Program notes for Toronto Mendelssohn Choir Nov 20, 2013 concert – Britten at 100 – at Yorkminster Park Baptist Church. Notes written by music broadcaster Rick Phillips.
Before the mass popularity of television, film and the internet, radio was the main medium of communication, and plays, live concerts and combinations of music, drama and spoken word were the fare of the day. In the years leading up to and including World War II, BBC Radio aired many collaborations between composers, musicians, poets and broadcasters. The dramatic cantata The Company of Heaven by Benjamin Britten (1913-1976) is just one such work, first heard on a BBC Radio religious program on Sept. 29, 1937, to mark Michaelmas or the Feast of St. Michael the Archangel. Britten, in his early twenties at the time, created a work for small orchestra, chorus, soloists and narrator that tells of the various aspects of the angels of heaven and the battle with Satan. In the Christian faith, Michael is considered the greatest of archangels, commemorated for defeating Satan in the war in heaven, described in the Book of Revelation. As the leading warrior angel, Michael is often viewed as the protector against the darkness of night. Compiled by Richard Robert Ellis of the BBC, the text of Britten’s The Company of Heaven consists of poetry, scripture, speeches and sermons, some being spoken while others are set to music. The Bible, Milton’s Paradise Lost, John Ruskin, William Blake, Christina Rosetti, Theodosius and Emily Brontë are just some of the sources. The aria, “A thousand, thousand gleaming fires,” to a poem by Emily Brontë was the first music Britten composed specifically for tenor Peter Pears, one of the soloists in the original production, who had recently just met Britten and would become his longtime partner. Although Britten’s music is on a large-scale, care was taken to project the words to an original audience that would’ve been gathered around their living-room radios without the benefit of a written text. The Company of Heaven opens dramatically with the chaotic void before Creation, before the fall of the Angels and their ejection from Heaven, and the eventual battles with Satan, culminating with the devil being kicked out of heaven by St. Michael. After the 1937 premiere, The Company of Heaven fell into obscurity for decades. It was revived and heard again at England’s Aldeburgh Festival in 1989.
St. Nicolas is best known to us today as St. Nick or Santa Claus. He lived during the fourth century and much of his life appears as legend rather than fact. A ninth century biography by Methodius was largely fictitious, but helped establish St. Nicolas as a man of many miracles and good deeds to the poor and oppressed. During the eleventh and twelfth centuries, the legend and legacy of Nicolas continued to grow, especially in England, where, by the Middle Ages four hundred churches carried his name. He’s the patron saint of merchants, perfumiers, sailors, pawnbrokers and apothecaries. By saving three destitute young girls from prostitution, he’s the protector of unmarried girls, and by restoring the lives of three boys pickled in brine by a butcher during a famine, St. Nicolas is the patron saint of children. This last link, and his reputation for awarding presents to deserving children, is credited with creating his close association with Christmas. It’s believed that Santa Claus comes from the Dutch word “Sinterklaas,” a corruption of the transliteration of Saint Nikolaos.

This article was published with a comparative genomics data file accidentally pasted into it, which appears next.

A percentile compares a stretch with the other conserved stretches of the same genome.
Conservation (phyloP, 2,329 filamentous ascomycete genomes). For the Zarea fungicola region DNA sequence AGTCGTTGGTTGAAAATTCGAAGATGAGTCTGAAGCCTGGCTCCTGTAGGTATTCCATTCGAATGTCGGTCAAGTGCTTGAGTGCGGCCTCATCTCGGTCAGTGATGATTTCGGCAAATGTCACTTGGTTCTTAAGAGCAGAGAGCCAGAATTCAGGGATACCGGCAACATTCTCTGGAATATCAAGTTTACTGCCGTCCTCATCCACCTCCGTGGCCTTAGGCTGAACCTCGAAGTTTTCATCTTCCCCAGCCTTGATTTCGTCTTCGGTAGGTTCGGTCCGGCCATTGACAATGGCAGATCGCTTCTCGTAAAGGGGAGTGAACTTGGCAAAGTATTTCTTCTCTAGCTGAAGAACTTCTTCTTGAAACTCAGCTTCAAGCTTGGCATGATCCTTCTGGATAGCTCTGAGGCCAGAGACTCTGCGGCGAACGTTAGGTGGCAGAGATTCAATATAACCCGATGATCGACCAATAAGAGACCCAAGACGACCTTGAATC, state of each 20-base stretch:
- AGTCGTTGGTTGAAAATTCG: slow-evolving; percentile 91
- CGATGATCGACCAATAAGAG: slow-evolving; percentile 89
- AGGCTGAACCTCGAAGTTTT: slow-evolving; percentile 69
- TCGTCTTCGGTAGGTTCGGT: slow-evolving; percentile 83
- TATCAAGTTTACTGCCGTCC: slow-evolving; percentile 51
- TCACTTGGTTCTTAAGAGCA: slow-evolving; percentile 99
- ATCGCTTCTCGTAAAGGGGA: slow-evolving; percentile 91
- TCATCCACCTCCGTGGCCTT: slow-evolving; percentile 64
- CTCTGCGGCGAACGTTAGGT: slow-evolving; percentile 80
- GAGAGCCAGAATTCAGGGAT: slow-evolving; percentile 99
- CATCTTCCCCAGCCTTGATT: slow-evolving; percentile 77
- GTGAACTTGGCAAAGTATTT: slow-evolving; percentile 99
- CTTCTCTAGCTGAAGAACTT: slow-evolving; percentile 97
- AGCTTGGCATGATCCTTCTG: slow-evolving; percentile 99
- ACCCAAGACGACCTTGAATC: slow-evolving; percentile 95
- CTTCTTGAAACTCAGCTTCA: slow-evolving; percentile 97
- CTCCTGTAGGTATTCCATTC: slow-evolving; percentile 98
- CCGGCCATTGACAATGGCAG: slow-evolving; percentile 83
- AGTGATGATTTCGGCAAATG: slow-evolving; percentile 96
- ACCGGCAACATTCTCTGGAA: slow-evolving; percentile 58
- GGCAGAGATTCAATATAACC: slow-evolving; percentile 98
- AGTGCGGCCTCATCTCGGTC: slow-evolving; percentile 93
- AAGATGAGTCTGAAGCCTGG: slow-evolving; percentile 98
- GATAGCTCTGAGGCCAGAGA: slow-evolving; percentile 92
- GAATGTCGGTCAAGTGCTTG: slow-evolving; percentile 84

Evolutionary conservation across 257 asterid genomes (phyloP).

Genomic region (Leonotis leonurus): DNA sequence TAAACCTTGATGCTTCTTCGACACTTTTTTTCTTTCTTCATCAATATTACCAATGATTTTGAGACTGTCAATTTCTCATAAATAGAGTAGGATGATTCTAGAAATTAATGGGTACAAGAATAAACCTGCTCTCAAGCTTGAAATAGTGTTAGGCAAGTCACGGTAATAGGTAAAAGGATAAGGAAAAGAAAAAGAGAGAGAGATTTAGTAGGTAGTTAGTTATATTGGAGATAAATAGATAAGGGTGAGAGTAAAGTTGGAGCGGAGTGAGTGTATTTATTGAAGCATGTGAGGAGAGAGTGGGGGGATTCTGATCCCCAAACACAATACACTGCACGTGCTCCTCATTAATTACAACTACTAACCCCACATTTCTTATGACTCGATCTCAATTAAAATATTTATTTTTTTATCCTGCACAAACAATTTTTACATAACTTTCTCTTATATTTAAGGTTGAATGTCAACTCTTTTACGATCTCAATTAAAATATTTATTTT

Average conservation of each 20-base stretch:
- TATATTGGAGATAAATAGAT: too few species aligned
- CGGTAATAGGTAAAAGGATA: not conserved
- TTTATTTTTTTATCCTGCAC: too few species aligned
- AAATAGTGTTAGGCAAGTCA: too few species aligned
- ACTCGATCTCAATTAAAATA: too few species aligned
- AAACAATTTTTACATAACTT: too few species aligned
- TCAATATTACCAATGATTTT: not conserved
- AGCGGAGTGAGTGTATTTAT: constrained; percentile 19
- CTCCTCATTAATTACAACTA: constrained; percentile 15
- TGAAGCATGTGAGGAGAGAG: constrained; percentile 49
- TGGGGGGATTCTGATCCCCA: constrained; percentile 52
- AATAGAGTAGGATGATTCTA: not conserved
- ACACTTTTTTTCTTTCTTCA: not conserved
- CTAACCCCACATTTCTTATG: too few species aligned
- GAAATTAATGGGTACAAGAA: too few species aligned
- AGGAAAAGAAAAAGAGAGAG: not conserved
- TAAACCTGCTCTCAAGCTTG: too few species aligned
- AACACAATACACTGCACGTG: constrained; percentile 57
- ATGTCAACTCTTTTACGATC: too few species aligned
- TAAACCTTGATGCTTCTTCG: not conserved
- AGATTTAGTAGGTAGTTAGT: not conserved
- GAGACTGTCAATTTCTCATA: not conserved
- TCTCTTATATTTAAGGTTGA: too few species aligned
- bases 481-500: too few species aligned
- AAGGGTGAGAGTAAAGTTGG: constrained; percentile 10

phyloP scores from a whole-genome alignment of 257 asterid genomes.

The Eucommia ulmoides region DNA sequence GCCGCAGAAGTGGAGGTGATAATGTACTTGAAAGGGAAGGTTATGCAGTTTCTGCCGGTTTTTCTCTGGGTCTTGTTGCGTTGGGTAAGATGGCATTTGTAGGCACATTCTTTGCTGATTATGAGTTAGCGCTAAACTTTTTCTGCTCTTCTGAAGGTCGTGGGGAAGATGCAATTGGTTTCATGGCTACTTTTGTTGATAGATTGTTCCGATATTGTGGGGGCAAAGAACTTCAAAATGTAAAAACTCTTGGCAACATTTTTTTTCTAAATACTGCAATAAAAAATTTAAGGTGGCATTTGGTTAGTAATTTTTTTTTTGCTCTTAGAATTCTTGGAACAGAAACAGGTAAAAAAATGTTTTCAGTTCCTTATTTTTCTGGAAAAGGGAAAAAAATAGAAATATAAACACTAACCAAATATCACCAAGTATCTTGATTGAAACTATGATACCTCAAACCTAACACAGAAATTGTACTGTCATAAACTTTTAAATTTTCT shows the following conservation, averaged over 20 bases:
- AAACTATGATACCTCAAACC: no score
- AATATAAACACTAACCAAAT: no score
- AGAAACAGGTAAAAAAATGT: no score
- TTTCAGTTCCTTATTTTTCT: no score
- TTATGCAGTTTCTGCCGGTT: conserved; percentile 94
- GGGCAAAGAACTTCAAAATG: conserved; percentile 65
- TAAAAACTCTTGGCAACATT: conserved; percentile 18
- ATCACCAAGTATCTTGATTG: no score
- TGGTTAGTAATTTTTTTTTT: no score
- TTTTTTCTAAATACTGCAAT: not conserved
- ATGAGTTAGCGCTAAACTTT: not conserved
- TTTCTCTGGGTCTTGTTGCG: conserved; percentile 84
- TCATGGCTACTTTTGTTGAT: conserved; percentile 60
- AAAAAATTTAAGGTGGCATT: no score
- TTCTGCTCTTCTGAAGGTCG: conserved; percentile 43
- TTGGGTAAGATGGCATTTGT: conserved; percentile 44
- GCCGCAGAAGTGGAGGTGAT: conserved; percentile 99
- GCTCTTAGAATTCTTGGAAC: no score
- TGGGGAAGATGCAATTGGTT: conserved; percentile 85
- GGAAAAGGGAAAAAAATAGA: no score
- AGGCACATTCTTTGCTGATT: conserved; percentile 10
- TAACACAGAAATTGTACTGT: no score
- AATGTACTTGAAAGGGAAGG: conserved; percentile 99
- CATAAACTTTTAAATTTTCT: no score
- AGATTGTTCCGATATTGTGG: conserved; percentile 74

The cantata Saint Nicolas by Benjamin Britten was commissioned by Lancing College in Sussex, England for its centennial in 1948. Saint Nicolas was the patron saint of this school where Peter Pears, the famous English tenor and longtime partner of Britten had been a student. But the work had its premiere at the first-ever Aldeburgh Festival in June 1948 with approval from Lancing. Music critics were requested to withhold comment until the performance at the college a month later. Both performances featured Peter Pears in the title role, conducted by the composer. The libretto was written by Eric Crozier, a close friend to Britten and Pears who had produced Britten’s operas Peter Grimes and The Rape of Lucretia and was later to write the libretto to the opera Albert Herring and the children’s opera The Little Sweep. The story follows several episodes in the life of Saint Nicolas – from his pious birth and the call to a holy life, to his rescue of sailors on the way to Palestine, his election as bishop of Myra (today in Turkey), his imprisonment and persecution by the Roman Emperor Diocletian, his rescue and revival to life of the three boys pickled in brine during a famine, to his confident joy in the face of death. Cleverly blending elements of opera and theatre with church music, not unlike the sacred cantatas and passions of J. S. Bach, Saint Nicolas was the first of several compositions by Britten to involve both professional and amateur forces.
Rick Phillips is a Toronto writer, teacher, broadcaster and musical tour host. www.soundadvice1.com
You are welcome to use excerpts from these notes for your concert program or for educational purposes. If you do, please credit both Rick Phillips and Toronto Mendelssohn Choir. Also please advise TMC by email: firstname.lastname@example.org. Thank you.